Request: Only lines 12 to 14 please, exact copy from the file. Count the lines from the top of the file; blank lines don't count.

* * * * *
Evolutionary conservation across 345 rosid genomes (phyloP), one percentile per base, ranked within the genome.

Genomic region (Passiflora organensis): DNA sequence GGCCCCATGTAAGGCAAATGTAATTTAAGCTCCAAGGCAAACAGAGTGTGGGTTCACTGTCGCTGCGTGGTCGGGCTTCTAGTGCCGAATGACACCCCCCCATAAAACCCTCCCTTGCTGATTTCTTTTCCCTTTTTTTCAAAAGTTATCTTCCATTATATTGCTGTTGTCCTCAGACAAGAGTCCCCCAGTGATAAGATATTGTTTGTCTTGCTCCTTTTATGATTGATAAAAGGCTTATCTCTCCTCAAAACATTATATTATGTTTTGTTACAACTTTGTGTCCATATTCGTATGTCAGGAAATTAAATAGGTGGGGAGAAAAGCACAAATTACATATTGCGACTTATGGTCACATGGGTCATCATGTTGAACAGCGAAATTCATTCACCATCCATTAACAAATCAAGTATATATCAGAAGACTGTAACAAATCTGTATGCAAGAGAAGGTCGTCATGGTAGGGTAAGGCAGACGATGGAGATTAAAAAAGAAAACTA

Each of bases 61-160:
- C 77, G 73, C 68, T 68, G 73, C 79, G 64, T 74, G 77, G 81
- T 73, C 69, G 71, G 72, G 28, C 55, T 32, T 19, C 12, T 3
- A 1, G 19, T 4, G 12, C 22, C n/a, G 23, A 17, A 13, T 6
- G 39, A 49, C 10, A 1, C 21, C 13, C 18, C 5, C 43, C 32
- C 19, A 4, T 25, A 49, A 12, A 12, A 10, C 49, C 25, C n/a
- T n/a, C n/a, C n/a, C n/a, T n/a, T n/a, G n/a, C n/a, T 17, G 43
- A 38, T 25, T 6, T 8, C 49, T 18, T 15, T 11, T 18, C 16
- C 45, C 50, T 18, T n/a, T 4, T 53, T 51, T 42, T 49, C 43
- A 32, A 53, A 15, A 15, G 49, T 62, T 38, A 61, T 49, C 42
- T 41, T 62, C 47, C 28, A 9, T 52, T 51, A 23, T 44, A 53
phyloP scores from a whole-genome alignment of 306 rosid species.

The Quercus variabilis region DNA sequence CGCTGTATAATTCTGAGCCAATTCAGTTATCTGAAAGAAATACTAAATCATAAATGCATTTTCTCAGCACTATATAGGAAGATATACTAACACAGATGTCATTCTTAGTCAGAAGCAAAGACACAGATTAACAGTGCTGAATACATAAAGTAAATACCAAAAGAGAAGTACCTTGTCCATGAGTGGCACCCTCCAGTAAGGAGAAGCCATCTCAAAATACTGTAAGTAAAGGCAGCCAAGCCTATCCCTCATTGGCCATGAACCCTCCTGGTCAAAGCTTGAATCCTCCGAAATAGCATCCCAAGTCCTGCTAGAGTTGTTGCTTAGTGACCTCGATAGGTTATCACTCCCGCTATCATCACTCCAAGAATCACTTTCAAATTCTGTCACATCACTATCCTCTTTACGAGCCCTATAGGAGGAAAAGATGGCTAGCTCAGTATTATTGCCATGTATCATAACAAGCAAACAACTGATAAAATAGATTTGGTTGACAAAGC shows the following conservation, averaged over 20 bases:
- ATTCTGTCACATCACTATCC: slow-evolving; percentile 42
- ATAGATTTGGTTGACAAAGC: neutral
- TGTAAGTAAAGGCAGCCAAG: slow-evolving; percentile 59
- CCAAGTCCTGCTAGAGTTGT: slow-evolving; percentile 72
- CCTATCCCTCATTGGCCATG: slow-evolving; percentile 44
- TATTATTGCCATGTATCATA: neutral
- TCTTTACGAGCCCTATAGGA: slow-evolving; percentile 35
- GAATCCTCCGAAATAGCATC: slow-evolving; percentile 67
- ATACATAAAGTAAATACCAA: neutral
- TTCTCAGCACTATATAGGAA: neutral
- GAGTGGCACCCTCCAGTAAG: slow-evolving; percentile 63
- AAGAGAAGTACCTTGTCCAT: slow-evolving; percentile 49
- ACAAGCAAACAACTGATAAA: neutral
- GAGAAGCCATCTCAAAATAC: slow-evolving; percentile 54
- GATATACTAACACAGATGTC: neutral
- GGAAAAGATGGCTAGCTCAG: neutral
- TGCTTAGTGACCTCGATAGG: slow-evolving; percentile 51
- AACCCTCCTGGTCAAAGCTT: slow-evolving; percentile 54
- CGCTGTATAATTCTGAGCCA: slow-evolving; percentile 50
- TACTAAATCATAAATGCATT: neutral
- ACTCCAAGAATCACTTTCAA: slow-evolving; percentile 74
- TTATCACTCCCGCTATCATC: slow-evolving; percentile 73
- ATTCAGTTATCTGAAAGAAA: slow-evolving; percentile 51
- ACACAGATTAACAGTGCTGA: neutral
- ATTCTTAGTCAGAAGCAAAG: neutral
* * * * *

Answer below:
- A 32, A 53, A 15, A 15, G 49, T 62, T 38, A 61, T 49, C 42
- T 41, T 62, C 47, C 28, A 9, T 52, T 51, A 23, T 44, A 53
phyloP scores from a whole-genome alignment of 306 rosid species.